A large (25′ x 7′) OO-gauge layout based on the Great Northern terminus at Leicester in the late 50s/early 60s. Leicester (Belgrave Road) was featured in Hornby magazine, July 2017. The layout is available for exhibition bookings. Please contact the club if you’re interesting in having Leicester (Belgrave Road) at your exhibition.
The layout is available for exhibition bookings. Please contact the club for further information. Leicester (Belgrave Road) has been to several exhibitions already, including Abingdon, Leamington Spa, the Great Electric Train Show, and Milton Keynes. You can see Belgrave Road at:
Pictures of Leicester Belgrave Road
The Great Northern entered Leicester from the east in 1883 with grand ideas, and built a six track station with twin overall roof like the one at Kings Cross. They could only manage four trains a day to Peterborough (until 1916 when it ceased) and six trains a day to Grantham (it was faster Leicester to York than via L.M.S. or Great Central because the express – J6 0-6-0 with non-corridor coach – connected with the ‘Flying Scotsman’ at Grantham.
The main passenger traffic was the excursions to Skegness and Mablethorpe and in 1953 when the local services were lost; this alone remained until closure to passengers in 1962.
Freight was more successful with the goods warehouse well used until closure of the line in 1964. Even after this fatal blow the link at Forest Road (truncated since 1900) was reinstated to provide access to the goods depot until 1969.
Nothing remains of the station, goods warehouse or any associated railway buildings, even the Catherine Street Bridge is no more.
Leicester (Belgrave Road) was a great success with express trains via Peterborough to Kings Cross and via Newark to the north as well as excursions to the east coast and local services to Grantham, Nottingham and Market Harbourough.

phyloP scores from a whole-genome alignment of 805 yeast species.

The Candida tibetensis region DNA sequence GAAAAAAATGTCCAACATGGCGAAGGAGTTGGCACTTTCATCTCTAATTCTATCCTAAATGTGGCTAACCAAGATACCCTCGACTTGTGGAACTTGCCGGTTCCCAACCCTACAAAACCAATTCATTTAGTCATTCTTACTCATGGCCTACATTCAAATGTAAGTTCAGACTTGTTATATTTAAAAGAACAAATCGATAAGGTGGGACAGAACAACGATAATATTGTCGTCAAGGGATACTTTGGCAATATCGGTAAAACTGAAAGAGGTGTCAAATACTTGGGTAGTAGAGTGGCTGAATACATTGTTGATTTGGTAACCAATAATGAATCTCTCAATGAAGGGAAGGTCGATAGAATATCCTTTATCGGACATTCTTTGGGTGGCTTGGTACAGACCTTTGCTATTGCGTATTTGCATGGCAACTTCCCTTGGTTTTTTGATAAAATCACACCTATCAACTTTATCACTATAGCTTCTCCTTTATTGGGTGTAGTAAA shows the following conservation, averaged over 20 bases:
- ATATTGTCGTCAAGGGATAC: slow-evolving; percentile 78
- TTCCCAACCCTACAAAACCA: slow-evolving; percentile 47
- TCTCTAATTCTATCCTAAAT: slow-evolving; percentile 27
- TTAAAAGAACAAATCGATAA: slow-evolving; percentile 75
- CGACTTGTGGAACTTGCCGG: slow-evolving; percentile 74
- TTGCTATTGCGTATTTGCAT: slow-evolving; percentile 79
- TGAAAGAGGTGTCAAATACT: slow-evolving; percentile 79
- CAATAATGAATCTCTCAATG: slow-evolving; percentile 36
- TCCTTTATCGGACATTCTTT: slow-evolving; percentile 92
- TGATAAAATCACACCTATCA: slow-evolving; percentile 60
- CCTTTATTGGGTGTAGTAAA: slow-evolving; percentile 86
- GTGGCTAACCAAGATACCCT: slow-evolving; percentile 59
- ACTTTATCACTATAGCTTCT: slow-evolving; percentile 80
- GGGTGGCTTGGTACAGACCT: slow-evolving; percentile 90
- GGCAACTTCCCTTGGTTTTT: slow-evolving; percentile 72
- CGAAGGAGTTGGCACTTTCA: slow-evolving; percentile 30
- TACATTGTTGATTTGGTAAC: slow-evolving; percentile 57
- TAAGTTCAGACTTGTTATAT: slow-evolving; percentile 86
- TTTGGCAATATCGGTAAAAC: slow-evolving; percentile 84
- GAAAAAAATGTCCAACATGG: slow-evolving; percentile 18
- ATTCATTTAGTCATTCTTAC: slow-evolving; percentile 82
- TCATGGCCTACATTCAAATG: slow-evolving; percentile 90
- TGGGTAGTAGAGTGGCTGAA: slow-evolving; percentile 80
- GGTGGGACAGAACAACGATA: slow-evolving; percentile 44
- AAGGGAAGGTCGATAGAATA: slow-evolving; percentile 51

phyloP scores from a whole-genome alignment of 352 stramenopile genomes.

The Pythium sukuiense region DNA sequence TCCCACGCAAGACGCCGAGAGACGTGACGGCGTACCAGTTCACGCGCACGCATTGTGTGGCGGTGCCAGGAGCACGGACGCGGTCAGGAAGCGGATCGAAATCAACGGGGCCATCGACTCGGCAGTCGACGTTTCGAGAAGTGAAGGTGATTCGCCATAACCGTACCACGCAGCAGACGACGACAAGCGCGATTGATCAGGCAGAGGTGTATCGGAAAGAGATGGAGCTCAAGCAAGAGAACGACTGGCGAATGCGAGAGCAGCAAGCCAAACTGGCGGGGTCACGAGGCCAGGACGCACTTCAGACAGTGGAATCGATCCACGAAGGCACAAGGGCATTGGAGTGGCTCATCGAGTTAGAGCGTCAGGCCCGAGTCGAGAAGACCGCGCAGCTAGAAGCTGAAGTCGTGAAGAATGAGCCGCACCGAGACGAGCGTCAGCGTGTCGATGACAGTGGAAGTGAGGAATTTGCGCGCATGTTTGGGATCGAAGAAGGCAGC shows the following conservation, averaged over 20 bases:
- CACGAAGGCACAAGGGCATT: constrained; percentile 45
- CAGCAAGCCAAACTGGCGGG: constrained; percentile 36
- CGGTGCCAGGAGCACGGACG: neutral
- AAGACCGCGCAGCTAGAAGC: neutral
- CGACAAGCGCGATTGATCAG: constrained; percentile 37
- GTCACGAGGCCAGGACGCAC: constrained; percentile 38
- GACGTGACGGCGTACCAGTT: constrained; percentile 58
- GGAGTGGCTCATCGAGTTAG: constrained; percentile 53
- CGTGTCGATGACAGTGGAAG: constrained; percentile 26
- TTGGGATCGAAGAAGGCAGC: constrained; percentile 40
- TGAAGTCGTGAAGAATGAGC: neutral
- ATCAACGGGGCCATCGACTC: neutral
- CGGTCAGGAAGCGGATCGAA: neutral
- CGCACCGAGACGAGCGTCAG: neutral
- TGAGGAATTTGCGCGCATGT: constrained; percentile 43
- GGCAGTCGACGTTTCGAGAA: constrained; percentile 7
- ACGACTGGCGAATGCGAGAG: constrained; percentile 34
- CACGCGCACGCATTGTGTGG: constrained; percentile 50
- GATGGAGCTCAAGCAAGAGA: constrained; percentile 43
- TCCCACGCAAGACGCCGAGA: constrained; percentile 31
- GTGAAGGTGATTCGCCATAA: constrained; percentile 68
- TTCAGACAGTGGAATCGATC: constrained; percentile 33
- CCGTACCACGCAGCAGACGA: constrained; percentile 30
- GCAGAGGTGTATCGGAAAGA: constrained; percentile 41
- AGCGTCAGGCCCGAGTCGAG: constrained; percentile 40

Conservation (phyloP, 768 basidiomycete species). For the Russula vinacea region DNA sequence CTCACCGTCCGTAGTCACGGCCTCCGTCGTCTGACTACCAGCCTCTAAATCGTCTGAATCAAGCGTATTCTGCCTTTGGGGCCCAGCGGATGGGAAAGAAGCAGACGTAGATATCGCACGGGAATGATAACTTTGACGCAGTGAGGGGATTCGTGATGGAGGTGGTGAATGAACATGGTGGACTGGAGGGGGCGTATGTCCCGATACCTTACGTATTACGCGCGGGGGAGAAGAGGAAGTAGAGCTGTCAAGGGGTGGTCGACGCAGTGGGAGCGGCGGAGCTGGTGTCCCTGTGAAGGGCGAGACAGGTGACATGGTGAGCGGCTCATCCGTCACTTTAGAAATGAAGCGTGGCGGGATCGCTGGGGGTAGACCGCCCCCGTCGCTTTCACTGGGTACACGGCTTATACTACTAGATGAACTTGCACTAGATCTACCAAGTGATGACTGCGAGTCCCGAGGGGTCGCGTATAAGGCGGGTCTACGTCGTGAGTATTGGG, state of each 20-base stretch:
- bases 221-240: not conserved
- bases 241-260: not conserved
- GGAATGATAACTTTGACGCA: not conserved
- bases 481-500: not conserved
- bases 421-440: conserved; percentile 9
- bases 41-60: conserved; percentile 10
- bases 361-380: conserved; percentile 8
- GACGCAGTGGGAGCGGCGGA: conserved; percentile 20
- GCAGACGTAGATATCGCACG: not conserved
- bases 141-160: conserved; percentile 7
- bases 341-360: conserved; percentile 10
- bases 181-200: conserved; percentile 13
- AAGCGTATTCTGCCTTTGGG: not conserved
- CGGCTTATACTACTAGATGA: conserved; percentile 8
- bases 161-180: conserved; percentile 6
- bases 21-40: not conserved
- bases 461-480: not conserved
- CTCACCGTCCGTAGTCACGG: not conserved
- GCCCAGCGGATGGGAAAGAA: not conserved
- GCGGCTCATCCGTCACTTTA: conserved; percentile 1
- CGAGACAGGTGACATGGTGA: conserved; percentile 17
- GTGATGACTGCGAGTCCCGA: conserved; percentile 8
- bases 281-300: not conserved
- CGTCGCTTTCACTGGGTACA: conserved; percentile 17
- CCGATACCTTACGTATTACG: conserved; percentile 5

Freight services flourished (as in real history) with large movements of coal, oil, scrap metal and a vast amount of merchandise traffic in vans and open vehicles.
The station entered the diesel age with a refuelling and service depot and this is the period we choose to model (1950’s and 1960’s) when steam locos in their twilight rubbed shoulders with the new diesels in resplendent green
The track plan was one devised by Eric Young which had evolved over a three year period. The initial idea was for a terminus to fiddle yard large enough to accommodate 8 coach or 25 wagon trains. The main line was in the shape of a U with a connection across the centre forming a reverse loop for loco turning. Each train arriving from the fiddle yard would require several movements in view of the public before returning out of sight. The three operators should keep three trains moving at all times.
At this stage a prototype was required and after researching many Termini, Leicester (Belgrave Road) was discovered and the basic track plan was altered to suit the prototype as closely as possible without losing the operating potential of the layout.
The view from Catherine Street Bridge towards the station and goods warehouse is fairly authentic while the engine shed, although prototypical in content is on the wrong side of the main line, and forest road crossing as a diorama is correct it faces the wrong way.
The high level LMS line is a convenient way to hide the approach to the fiddle yard, the bulk of which is hidden by the goods warehouse.